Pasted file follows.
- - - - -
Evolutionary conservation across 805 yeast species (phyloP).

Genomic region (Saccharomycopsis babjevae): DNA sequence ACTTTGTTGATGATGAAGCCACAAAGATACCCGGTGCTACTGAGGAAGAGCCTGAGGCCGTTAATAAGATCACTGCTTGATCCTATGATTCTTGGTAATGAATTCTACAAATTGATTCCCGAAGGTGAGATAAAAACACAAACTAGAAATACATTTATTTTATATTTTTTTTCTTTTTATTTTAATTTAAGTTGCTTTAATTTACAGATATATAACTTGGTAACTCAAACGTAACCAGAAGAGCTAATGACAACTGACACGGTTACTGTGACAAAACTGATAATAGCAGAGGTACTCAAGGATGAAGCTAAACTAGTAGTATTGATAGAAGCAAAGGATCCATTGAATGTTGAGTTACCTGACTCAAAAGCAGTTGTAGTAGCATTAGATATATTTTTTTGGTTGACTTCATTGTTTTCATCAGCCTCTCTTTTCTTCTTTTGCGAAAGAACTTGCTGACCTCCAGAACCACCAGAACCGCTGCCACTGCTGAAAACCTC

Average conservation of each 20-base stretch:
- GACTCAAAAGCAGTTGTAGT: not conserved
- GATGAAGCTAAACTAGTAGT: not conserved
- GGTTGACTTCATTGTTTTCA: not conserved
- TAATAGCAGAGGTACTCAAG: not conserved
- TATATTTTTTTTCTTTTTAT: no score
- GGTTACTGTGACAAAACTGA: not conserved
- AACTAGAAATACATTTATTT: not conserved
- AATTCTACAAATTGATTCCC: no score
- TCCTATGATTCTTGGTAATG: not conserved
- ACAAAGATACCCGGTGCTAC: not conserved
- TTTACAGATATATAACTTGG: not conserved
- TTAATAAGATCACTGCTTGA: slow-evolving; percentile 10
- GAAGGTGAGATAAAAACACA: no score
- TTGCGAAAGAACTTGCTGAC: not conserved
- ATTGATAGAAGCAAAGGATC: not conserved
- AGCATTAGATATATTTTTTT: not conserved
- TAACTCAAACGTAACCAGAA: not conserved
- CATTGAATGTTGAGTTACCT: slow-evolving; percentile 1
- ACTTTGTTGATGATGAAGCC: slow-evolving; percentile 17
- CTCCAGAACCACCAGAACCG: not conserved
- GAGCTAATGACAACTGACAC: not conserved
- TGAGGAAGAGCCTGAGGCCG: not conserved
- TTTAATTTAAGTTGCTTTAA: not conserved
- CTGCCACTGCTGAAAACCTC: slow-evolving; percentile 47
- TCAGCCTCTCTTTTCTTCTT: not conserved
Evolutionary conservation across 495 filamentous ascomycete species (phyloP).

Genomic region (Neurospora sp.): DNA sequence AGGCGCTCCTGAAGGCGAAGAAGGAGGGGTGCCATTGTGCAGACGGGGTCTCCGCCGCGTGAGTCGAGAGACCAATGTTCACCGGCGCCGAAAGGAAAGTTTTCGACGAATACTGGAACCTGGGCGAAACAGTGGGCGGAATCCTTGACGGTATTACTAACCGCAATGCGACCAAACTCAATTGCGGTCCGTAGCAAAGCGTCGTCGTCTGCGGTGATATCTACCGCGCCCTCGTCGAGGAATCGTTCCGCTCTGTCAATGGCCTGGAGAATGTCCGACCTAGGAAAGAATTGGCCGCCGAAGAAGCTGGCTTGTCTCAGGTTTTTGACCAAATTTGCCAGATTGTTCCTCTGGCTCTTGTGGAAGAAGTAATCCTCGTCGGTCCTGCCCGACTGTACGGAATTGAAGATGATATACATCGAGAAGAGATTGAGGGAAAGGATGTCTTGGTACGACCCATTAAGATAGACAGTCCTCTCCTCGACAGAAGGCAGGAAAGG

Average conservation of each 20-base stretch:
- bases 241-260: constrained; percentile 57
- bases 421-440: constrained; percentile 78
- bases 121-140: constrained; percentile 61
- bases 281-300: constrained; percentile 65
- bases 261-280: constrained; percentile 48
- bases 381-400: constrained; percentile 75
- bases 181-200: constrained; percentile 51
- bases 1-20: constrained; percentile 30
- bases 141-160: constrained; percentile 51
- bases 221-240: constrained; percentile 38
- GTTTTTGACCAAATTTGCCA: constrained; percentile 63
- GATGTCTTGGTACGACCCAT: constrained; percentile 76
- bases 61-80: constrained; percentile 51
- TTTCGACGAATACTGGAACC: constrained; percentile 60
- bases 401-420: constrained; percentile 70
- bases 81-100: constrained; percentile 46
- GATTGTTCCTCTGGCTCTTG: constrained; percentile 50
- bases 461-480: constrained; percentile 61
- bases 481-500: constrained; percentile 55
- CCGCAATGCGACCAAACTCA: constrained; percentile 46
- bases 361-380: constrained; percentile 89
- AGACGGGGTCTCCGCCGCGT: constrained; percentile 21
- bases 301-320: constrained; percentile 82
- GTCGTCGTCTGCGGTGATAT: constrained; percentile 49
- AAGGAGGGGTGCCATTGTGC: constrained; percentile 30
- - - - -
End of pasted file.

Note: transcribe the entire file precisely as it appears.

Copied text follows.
Evolutionary conservation across 805 yeast species (phyloP).

Genomic region (Saccharomycopsis babjevae): DNA sequence ACTTTGTTGATGATGAAGCCACAAAGATACCCGGTGCTACTGAGGAAGAGCCTGAGGCCGTTAATAAGATCACTGCTTGATCCTATGATTCTTGGTAATGAATTCTACAAATTGATTCCCGAAGGTGAGATAAAAACACAAACTAGAAATACATTTATTTTATATTTTTTTTCTTTTTATTTTAATTTAAGTTGCTTTAATTTACAGATATATAACTTGGTAACTCAAACGTAACCAGAAGAGCTAATGACAACTGACACGGTTACTGTGACAAAACTGATAATAGCAGAGGTACTCAAGGATGAAGCTAAACTAGTAGTATTGATAGAAGCAAAGGATCCATTGAATGTTGAGTTACCTGACTCAAAAGCAGTTGTAGTAGCATTAGATATATTTTTTTGGTTGACTTCATTGTTTTCATCAGCCTCTCTTTTCTTCTTTTGCGAAAGAACTTGCTGACCTCCAGAACCACCAGAACCGCTGCCACTGCTGAAAACCTC

Average conservation of each 20-base stretch:
- GACTCAAAAGCAGTTGTAGT: not conserved
- GATGAAGCTAAACTAGTAGT: not conserved
- GGTTGACTTCATTGTTTTCA: not conserved
- TAATAGCAGAGGTACTCAAG: not conserved
- TATATTTTTTTTCTTTTTAT: no score
- GGTTACTGTGACAAAACTGA: not conserved
- AACTAGAAATACATTTATTT: not conserved
- AATTCTACAAATTGATTCCC: no score
- TCCTATGATTCTTGGTAATG: not conserved
- ACAAAGATACCCGGTGCTAC: not conserved
- TTTACAGATATATAACTTGG: not conserved
- TTAATAAGATCACTGCTTGA: slow-evolving; percentile 10
- GAAGGTGAGATAAAAACACA: no score
- TTGCGAAAGAACTTGCTGAC: not conserved
- ATTGATAGAAGCAAAGGATC: not conserved
- AGCATTAGATATATTTTTTT: not conserved
- TAACTCAAACGTAACCAGAA: not conserved
- CATTGAATGTTGAGTTACCT: slow-evolving; percentile 1
- ACTTTGTTGATGATGAAGCC: slow-evolving; percentile 17
- CTCCAGAACCACCAGAACCG: not conserved
- GAGCTAATGACAACTGACAC: not conserved
- TGAGGAAGAGCCTGAGGCCG: not conserved
- TTTAATTTAAGTTGCTTTAA: not conserved
- CTGCCACTGCTGAAAACCTC: slow-evolving; percentile 47
- TCAGCCTCTCTTTTCTTCTT: not conserved
Evolutionary conservation across 495 filamentous ascomycete species (phyloP).

Genomic region (Neurospora sp.): DNA sequence AGGCGCTCCTGAAGGCGAAGAAGGAGGGGTGCCATTGTGCAGACGGGGTCTCCGCCGCGTGAGTCGAGAGACCAATGTTCACCGGCGCCGAAAGGAAAGTTTTCGACGAATACTGGAACCTGGGCGAAACAGTGGGCGGAATCCTTGACGGTATTACTAACCGCAATGCGACCAAACTCAATTGCGGTCCGTAGCAAAGCGTCGTCGTCTGCGGTGATATCTACCGCGCCCTCGTCGAGGAATCGTTCCGCTCTGTCAATGGCCTGGAGAATGTCCGACCTAGGAAAGAATTGGCCGCCGAAGAAGCTGGCTTGTCTCAGGTTTTTGACCAAATTTGCCAGATTGTTCCTCTGGCTCTTGTGGAAGAAGTAATCCTCGTCGGTCCTGCCCGACTGTACGGAATTGAAGATGATATACATCGAGAAGAGATTGAGGGAAAGGATGTCTTGGTACGACCCATTAAGATAGACAGTCCTCTCCTCGACAGAAGGCAGGAAAGG

Average conservation of each 20-base stretch:
- bases 241-260: constrained; percentile 57
- bases 421-440: constrained; percentile 78
- bases 121-140: constrained; percentile 61
- bases 281-300: constrained; percentile 65
- bases 261-280: constrained; percentile 48
- bases 381-400: constrained; percentile 75
- bases 181-200: constrained; percentile 51
- bases 1-20: constrained; percentile 30
- bases 141-160: constrained; percentile 51
- bases 221-240: constrained; percentile 38
- GTTTTTGACCAAATTTGCCA: constrained; percentile 63
- GATGTCTTGGTACGACCCAT: constrained; percentile 76
- bases 61-80: constrained; percentile 51
- TTTCGACGAATACTGGAACC: constrained; percentile 60
- bases 401-420: constrained; percentile 70
- bases 81-100: constrained; percentile 46
- GATTGTTCCTCTGGCTCTTG: constrained; percentile 50
- bases 461-480: constrained; percentile 61
- bases 481-500: constrained; percentile 55
- CCGCAATGCGACCAAACTCA: constrained; percentile 46
- bases 361-380: constrained; percentile 89
- AGACGGGGTCTCCGCCGCGT: constrained; percentile 21
- bases 301-320: constrained; percentile 82
- GTCGTCGTCTGCGGTGATAT: constrained; percentile 49
- AAGGAGGGGTGCCATTGTGC: constrained; percentile 30